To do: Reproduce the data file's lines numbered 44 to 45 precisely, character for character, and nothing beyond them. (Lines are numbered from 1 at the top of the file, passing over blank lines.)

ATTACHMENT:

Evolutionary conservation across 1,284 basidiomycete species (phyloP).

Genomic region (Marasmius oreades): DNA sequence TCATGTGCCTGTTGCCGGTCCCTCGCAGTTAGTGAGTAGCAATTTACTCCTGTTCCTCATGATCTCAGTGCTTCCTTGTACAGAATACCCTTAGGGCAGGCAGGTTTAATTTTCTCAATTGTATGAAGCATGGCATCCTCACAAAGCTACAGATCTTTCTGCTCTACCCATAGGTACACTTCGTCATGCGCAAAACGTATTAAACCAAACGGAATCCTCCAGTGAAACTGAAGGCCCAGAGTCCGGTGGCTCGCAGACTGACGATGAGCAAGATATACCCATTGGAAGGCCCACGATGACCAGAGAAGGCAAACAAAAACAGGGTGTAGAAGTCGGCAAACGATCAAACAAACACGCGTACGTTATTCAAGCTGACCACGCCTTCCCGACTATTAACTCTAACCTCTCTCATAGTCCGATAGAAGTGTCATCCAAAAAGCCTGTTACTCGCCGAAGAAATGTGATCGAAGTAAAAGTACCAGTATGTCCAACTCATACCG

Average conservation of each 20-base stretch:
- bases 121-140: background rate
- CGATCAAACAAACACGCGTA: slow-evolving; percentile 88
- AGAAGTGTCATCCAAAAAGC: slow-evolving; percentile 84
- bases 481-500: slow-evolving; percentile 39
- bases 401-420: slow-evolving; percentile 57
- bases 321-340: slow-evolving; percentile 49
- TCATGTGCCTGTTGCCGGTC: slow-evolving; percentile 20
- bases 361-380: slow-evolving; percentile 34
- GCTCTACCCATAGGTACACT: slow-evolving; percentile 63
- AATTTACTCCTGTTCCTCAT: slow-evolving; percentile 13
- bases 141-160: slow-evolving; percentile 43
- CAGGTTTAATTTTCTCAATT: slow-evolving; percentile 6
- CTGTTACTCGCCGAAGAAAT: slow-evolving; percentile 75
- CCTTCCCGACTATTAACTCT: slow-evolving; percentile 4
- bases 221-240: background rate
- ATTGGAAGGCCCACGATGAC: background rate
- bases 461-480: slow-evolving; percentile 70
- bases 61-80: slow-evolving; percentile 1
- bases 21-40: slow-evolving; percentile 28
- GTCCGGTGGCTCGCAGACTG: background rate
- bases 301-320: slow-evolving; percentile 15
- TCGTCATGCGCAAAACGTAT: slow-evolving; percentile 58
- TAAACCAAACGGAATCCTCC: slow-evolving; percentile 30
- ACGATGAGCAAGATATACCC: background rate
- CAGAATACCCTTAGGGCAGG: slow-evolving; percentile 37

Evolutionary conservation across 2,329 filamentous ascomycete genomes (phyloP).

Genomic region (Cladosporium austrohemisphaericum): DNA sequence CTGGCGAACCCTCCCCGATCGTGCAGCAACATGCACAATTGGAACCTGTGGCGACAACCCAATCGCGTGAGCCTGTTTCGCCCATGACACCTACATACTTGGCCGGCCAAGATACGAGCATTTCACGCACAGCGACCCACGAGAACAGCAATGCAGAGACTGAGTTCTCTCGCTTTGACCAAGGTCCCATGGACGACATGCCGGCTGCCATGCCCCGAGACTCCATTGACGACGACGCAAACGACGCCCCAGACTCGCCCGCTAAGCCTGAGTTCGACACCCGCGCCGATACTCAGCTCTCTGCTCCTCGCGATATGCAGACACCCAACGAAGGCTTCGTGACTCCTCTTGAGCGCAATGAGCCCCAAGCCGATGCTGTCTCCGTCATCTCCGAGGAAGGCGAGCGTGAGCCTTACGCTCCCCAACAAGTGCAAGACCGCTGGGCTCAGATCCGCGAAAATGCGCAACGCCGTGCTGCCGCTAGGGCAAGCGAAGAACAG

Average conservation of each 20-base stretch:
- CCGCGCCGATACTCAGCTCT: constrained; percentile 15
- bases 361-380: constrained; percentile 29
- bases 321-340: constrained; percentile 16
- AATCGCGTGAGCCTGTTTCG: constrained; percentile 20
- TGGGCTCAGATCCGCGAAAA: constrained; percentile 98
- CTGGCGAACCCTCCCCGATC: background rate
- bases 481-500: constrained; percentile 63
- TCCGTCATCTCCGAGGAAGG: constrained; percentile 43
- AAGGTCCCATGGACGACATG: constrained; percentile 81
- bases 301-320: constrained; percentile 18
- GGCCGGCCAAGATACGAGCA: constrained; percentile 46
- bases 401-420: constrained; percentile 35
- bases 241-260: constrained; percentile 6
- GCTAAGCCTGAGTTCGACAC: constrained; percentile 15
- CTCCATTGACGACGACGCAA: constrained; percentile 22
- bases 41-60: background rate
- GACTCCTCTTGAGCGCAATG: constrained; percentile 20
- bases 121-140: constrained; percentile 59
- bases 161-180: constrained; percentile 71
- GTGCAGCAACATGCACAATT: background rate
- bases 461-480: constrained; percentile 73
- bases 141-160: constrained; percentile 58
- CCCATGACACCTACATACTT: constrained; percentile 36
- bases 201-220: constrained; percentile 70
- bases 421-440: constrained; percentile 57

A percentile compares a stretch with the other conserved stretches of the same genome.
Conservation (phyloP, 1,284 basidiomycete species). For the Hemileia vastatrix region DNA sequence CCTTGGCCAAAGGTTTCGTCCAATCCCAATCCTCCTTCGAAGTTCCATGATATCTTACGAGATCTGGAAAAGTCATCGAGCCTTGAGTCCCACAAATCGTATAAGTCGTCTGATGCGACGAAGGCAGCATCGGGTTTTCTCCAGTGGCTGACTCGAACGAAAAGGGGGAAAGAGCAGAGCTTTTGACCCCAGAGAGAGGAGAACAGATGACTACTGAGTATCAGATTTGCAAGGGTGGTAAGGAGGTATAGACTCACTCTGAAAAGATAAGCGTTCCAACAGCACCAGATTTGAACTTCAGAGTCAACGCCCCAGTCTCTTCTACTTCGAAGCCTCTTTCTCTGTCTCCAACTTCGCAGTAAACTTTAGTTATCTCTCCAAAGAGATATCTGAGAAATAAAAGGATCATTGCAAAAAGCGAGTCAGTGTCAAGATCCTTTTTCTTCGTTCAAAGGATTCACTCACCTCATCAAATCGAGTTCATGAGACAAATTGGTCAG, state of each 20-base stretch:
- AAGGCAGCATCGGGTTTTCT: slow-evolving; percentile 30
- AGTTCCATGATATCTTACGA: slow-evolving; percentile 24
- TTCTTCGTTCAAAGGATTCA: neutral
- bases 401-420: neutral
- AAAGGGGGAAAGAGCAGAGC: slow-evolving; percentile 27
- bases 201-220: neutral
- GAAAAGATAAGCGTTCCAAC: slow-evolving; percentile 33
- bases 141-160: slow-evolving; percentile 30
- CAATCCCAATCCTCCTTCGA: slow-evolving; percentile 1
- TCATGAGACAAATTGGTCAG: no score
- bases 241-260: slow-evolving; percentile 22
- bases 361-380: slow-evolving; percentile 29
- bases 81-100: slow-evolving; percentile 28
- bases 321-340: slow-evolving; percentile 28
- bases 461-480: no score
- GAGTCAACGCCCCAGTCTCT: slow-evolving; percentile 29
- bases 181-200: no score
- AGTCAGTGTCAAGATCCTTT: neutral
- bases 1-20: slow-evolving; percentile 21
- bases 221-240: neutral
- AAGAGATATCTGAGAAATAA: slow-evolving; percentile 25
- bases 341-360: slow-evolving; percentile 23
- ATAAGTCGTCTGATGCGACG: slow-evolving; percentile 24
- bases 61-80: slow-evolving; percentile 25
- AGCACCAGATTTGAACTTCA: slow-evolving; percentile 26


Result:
- bases 241-260: constrained; percentile 6
- GCTAAGCCTGAGTTCGACAC: constrained; percentile 15